Ethanol Makers Shrug off Expiration of Key Tax Credit
by Chris O’Malley (Indianapolis Business Journal) …But it looks like motorists, rather than ethanol makers, stand to feel the pain.
The reason is the survival of another federal measure, known as the Renewable Fuels Standard. It requires that an increasing amount of renewable fuels such as ethanol be blended into transportation fuel—from 9 million gallons in 2008 to 36 billion gallons in 2022.
So, oil companies still need to blend ethanol into gasoline. But with those blenders no longer pocketing the tax credit, look for gasoline prices to rise 4 cents to 5 cents a gallon, say experts.
…Ethanol makers are trying to make the fuel additive from other parts of the corn plant, such as stalks. Companies such as Indianapolis-based Xylogenics Inc. are working to perfect strains of yeast that would optimize ethanol yields from corn stalks as well as other plants. Xlylogenics has licensed its yeast to a handful of firms.
Such progress in the industry, along with the continuation of the Renewable Fuels Standard, appears to have quelled the alarms sounded by the Renewable Fuels Association and other ethanol groups 18 months ago.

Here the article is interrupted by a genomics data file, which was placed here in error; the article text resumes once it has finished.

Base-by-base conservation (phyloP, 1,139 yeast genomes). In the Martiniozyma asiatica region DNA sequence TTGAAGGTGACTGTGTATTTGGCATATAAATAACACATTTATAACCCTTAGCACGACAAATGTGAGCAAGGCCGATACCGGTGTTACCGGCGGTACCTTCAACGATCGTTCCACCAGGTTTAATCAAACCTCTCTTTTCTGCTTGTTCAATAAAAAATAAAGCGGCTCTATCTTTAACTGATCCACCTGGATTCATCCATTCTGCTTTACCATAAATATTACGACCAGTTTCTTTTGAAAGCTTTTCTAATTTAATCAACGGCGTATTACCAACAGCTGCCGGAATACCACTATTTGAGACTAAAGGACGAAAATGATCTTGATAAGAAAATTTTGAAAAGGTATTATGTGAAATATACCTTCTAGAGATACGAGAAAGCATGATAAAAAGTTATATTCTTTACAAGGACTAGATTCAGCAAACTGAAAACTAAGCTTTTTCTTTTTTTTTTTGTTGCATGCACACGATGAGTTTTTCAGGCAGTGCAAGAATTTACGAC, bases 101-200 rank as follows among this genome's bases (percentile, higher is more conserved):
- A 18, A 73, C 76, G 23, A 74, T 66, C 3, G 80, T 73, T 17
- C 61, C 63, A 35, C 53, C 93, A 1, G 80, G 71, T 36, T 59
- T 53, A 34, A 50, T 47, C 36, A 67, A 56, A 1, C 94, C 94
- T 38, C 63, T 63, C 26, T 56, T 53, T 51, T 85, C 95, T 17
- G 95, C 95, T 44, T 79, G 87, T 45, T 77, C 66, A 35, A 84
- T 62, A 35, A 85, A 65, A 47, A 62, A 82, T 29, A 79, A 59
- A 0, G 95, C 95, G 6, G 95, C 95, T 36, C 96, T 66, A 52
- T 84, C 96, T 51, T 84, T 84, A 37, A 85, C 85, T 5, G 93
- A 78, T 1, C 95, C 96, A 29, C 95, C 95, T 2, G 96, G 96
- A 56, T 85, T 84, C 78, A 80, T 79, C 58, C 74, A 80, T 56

“The domestic ethanol industry has evolved, policy has progressed, and the market has changed, making now the right time for the incentive to expire,” the association said last month.
…(POET CEO Jeff) Broin said the industry was equipped to compete without the tax credit, noting improvements in the efficiency of ethanol production. That includes cutting energy use by half and water use by 80 percent.
…About 10 percent of most gasoline now contains ethanol, which became a replacement for the anti-knock additive methyl tert-butyl ether, or MTBE, which was pulled for environmental reasons.
…Alternative fuels advocates are looking for other ways to improve use of ethanol, including pumps that could dispense a blend of 30-percent ethanol, 70-percent gasoline.
Such pumps could allow flex-fuel vehicles to still burn a higher level of ethanol but incur less of a fuel economy penalty than if using E85.
“You’re going to start seeing a lot more E30 stations,” said Kellie Walsh, executive director of the Greater Indiana Clean Cities Coalition, a federally funded group that promotes alternative fuels.
Walsh said a handful of E30 pumps are being installed in Fort Wayne, and that a couple of fuel vendors in Indianapolis are kicking around the idea. READ MORE